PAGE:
When day-to-day existence is intolerable due to fractures in your marriage, there is sometimes no other remedy than to file for divorce. For some, marriage counseling or living apart will work to slowly repair the damage in your marital bonds, but, sadly, for some it is a lost cause. Your best bet when considering filing for divorce is to consult with a reputable top family lawyer in New Jersey. This specialty of the law will garner you the expert advice that you need to get through the entire divorce process. Filing for divorce and the actual decree of divorce will not happen overnight, thus, you will need guidance and the expertise of a counselor to get through this process.
What are some items I should know before filing for divorce here in New Jersey?
Residency prior to filing: The court will not accept your case unless you meet their residency requirements, i.e. you must have been a resident of the state of New Jersey for one year prior to filing of the action. The only exception to the rule is if there is adultery and then the residency requirement is waived.
Grounds for filing: The party filing the Complaint for Divorce is referred to as the Plaintiff or Petitioner. In order to make a case against the Defendant or Respondent, he or she must state the grounds upon which the divorce is being requested. There are a number of grounds for requesting the court grant a divorce, among them: adultery; extreme mental or physical cruelty; separation (the parties have lived apart for at least eighteen months); abandonment (the parties have lived apart for at least twelve months with willful and continued desertion a factor in the estrangement); institutionalization for mental illness (for at least twenty-four consecutive months between the date of marriage and prior to filing the Complaint for Divorce); addiction to controlled dangerous substances or habitual drunkenness (between the date of marriage and prior to filing the Complaint for Divorce); imprisonment (for eighteen or more consecutive months between the date of marriage and prior to filing the Complaint for Divorce, unless the parties have cohabitated upon release from prison) and deviant sexual behavior. When any one (or even more) of these grounds for divorce have been met, the Complaint may be filed.
Exchange of documents: A flurry of financial documents are usually exchanged after the filing of the Complaint for Divorce. That Complaint will be served upon the Defendant and a response to same will be required within thirty days. Both parties in the marriage should not employ the same attorney to ensure they receive benefits or rights that they are entitled to – separate attorneys will guarantee that all documents exchanged and hearings attended during the pendency of the matter are done in their respective client’s best interests.
While attorneys exchange documents and financial information, they will try to hammer out an agreement regarding settlement as to property and debt issues that satisfies both parties. Often there is squabbling between the parties about financial entitlement, then the parties, accompanied by their counsel, may make several trips before the judge. If the attorneys cannot reach an agreement, then all documents and financial information to date will be analyzed by the judge who is presiding over the matter, then the divorce decree will be issued based on the judge’s recommendations.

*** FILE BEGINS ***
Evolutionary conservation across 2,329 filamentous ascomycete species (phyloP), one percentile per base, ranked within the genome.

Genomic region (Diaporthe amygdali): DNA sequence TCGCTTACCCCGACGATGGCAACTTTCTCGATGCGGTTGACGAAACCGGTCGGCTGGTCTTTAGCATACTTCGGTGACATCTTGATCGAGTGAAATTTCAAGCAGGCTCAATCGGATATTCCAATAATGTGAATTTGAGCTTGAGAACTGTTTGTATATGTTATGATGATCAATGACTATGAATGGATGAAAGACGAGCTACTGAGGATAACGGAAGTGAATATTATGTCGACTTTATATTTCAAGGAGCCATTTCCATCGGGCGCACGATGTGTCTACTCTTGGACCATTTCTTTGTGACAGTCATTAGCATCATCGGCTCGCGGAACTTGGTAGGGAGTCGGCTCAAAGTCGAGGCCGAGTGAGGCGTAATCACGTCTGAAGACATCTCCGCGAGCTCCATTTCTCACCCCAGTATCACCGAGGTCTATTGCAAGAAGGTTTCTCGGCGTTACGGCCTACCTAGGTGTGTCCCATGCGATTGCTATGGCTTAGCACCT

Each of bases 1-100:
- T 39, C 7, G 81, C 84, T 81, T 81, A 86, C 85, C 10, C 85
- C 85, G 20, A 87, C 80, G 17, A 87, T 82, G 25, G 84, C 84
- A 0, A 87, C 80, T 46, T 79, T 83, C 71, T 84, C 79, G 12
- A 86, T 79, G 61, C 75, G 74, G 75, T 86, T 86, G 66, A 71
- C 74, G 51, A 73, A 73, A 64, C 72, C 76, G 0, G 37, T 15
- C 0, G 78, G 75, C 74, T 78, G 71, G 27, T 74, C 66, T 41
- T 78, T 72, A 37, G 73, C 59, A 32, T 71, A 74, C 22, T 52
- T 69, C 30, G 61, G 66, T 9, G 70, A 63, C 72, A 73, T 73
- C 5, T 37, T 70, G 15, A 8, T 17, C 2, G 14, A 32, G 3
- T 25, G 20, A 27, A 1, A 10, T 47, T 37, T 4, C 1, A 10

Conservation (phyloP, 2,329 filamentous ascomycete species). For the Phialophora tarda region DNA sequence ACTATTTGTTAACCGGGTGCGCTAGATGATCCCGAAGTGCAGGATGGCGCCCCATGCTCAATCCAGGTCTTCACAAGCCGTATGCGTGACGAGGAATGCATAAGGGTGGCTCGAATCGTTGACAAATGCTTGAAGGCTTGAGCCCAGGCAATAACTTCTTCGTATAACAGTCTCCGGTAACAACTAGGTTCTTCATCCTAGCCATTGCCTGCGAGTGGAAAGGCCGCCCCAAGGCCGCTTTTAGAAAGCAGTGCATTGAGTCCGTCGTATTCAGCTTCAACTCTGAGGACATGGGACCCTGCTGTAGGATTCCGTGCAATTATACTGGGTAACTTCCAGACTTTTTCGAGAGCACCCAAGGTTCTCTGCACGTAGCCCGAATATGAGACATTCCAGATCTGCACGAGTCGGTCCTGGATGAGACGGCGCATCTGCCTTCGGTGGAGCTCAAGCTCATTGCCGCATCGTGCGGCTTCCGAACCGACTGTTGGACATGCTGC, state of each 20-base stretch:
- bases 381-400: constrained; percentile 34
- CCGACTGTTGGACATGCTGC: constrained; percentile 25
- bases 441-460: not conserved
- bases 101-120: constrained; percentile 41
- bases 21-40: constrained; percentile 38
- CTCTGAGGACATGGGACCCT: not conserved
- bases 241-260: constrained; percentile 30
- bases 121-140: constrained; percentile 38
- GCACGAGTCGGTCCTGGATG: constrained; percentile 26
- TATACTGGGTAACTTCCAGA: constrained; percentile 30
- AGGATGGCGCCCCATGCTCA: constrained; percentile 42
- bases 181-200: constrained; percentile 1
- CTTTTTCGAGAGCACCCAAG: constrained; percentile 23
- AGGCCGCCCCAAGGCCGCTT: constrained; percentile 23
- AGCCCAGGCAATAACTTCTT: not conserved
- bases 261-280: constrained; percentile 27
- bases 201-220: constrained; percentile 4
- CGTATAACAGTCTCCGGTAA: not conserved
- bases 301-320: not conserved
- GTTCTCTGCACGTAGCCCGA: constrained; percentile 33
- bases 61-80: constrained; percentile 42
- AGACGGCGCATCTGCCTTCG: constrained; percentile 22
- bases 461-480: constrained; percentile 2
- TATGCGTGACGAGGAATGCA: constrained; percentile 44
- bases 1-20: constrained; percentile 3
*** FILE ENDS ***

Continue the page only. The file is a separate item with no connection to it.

Distribution of Property: In deciding on the equitable distribution of property, many factors come into play and are taken into consideration before the judge before rendering the decision. Some of these factors would include: the duration of the marriage; the parties’ age, physical and emotional health; the financial status during the marriage such as the income brought into the marriage, as well as the standard of living established during the marriage; the economic circumstances of the parties at the time the property division occurs, including any and all debts and liabilities; any prenuptial or postnuptial agreement that might have existed; whether or not one of the parties sacrificed their career and earning potential in favor of the other and the monetary value of that sacrifice; and the present monetary value of the property or assets in question.
Spousal support: Where applicable, the obligation of one spouse to support the other financially, (whether permanently or temporarily), is decided on a case-by-case basis, agreed to either by the parties and their counsel, or as directed by the judge. For the most part, spousal support consists of the same basic factors as were used in determining division of property, i.e. the need and ability of the parties to pay; age, physical and emotional wellbeing of the parties; the standard of living established during the marriage and the likelihood of maintaining that status quo; earning capabilities of the parties while factoring in their educational levels, vocational skills and the employability at present of the parties; and finally, parental responsibilities for the children and the equitable distribution of property
Child custody: If the parties, through their counsel, cannot come to an agreement as to issues involving their children, in an effort to avoid traumatizing the minors involved in the divorce process, the judge will establish a custody order.
Child support: The state laws of New Jersey, just like other states across the union, will apply guidelines based on each parent’s income. The amounts are geared toward the custodial versus non-custodial parent and income will be verified by the judge by examining financial paperwork such as W-2 forms. Some factors taken into consideration are the needs of the child, the standard of living and economic circumstances as to each parent and the financial obligations of the parent based on the amount of time the child spends with each parent.